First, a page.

a uk political party is demanding an end to fashion's obsession with extreme thinness

The Women's Equality Party is calling for an end to dangerously small sample sizes and compulsory body image education in schools.

by i-D Staff
Sep 6 2016, 1:48pm

To coincide with London Fashion Week, the Women's Equality Party is launching a radical campaign that aims to address models' health and what the platform sees as the fashion world's unrealistic body image ideals. Supported i-D contributor and Kingston University professor of diversity, Caryn Franklin, plus size model Jada Sezer, and body image activist Rosie Nelson, the initiative is demanding an end to dangerously small sample sizes. The party is also calling for a minimum body mass index (BMI) for models.

Rather than banning models with a BMI of below 18.5 entirely — which discriminates against those healthy models who are naturally very tall and very thin — the campaign proposes that all models who are under 18.5 be seen by a medical professional who will judge whether they are well enough to be employed by an agency or brand. Those found to be unhealthily thin will be flagged and encouraged to seek further help.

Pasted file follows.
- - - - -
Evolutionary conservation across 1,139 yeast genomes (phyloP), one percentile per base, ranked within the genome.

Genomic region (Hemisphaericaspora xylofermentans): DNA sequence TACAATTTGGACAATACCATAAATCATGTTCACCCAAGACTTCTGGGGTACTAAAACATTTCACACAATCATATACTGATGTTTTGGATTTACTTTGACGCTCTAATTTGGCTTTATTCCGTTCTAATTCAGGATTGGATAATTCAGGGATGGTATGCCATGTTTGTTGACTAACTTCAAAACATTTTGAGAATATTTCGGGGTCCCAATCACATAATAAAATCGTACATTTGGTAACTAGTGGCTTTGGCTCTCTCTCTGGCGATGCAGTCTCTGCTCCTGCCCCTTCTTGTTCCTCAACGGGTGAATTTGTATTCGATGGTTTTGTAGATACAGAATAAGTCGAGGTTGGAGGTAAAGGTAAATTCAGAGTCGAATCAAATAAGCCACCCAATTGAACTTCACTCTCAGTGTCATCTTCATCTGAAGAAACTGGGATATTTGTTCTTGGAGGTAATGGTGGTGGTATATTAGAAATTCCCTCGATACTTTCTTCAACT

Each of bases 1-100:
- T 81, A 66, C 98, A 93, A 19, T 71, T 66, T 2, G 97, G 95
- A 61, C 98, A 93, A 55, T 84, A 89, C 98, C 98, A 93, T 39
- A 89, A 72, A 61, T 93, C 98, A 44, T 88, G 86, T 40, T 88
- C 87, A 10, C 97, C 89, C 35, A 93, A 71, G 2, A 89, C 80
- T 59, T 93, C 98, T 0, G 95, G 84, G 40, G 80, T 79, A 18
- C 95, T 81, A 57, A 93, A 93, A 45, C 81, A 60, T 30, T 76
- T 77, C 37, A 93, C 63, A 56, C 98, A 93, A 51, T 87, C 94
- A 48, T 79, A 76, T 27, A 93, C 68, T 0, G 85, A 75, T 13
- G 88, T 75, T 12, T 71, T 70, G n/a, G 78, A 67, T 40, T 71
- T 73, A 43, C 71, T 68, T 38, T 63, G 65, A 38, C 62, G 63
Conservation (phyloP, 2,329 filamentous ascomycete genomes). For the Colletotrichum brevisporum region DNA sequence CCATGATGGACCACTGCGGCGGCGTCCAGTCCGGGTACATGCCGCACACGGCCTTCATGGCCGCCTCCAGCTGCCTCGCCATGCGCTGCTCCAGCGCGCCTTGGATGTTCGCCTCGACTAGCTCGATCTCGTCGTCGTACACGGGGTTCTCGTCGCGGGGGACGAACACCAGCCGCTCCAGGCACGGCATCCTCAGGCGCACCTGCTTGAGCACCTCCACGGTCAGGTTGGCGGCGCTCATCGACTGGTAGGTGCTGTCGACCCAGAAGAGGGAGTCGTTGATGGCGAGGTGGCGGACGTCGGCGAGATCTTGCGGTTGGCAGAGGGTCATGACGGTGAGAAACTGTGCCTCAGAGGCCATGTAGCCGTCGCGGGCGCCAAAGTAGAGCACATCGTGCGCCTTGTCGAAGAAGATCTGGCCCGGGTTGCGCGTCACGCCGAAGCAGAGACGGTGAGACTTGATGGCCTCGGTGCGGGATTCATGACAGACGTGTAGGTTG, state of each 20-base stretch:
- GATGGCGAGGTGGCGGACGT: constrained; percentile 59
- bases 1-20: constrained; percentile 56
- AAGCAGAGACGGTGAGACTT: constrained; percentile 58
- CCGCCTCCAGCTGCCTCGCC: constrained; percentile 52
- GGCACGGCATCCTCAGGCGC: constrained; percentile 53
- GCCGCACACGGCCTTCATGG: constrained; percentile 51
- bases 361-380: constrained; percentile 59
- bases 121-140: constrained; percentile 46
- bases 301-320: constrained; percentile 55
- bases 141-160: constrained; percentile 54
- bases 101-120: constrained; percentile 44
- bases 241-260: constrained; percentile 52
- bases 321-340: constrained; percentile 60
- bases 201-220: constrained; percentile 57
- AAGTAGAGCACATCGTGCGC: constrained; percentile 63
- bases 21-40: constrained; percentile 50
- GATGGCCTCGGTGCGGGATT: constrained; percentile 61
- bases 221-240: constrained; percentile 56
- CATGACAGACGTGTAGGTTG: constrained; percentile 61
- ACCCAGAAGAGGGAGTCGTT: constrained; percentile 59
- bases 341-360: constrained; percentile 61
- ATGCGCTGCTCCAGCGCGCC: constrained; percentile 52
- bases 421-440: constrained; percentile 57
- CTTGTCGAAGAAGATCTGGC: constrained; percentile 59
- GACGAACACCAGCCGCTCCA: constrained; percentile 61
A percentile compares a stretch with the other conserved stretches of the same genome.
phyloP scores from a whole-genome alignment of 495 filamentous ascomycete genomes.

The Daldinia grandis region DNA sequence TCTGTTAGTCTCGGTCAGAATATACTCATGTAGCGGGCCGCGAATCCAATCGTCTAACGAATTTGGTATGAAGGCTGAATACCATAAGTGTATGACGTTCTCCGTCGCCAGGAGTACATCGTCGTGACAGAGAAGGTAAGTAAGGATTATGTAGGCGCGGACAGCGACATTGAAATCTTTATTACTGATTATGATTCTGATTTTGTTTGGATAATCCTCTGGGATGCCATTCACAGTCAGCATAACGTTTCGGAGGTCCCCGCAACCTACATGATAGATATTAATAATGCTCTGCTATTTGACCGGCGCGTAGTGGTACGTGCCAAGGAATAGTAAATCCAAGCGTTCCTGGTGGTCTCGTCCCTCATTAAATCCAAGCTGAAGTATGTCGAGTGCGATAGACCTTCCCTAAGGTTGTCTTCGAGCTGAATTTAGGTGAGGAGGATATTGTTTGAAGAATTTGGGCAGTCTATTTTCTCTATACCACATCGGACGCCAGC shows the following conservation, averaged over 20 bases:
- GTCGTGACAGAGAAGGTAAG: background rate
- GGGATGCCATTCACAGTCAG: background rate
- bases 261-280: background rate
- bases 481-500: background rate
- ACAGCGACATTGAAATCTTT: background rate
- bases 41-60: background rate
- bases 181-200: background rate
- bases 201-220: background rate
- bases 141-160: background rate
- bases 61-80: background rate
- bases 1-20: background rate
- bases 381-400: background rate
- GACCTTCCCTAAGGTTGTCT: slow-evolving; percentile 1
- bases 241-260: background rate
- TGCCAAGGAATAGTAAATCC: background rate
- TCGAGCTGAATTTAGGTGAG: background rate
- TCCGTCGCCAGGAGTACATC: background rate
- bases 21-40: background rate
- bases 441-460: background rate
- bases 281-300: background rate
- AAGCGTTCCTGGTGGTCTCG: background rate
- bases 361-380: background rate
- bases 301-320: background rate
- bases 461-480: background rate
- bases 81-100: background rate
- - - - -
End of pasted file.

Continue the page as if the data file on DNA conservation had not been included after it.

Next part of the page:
If these demands are not met, WEP leader Sophie Walker is planning to ask London Mayor Sadiq Khan to withdraw funding for next season's fashion week, The Guardian reports. The party is asking for designers showing at LFW to include at least two sample sizes per collection, one of which must be a UK size 12 or over. Additionally, WEP is calling for fashion magazines to produce at least one plus-size feature per issue, and demanding that body image awareness become a compulsory part of health education in schools.

Walker also plans to ask Maria Miller, chair of the Women and Equalities Commission, to stage a hearing in which designers will be asked to address why their clothes are based on what she has described as "an unattainable level of thinness in women." Nine months after the UK's parliamentary inquiry into model health, and with no progressive measures proposed by the government, it's great to see the Women's Equality Party taking action on these important issues.

Related: Will banning super-skinny models solve fashion's body image crisis?


Text Tish Weinstock
Image via Agnes Hedengård

rosie nelson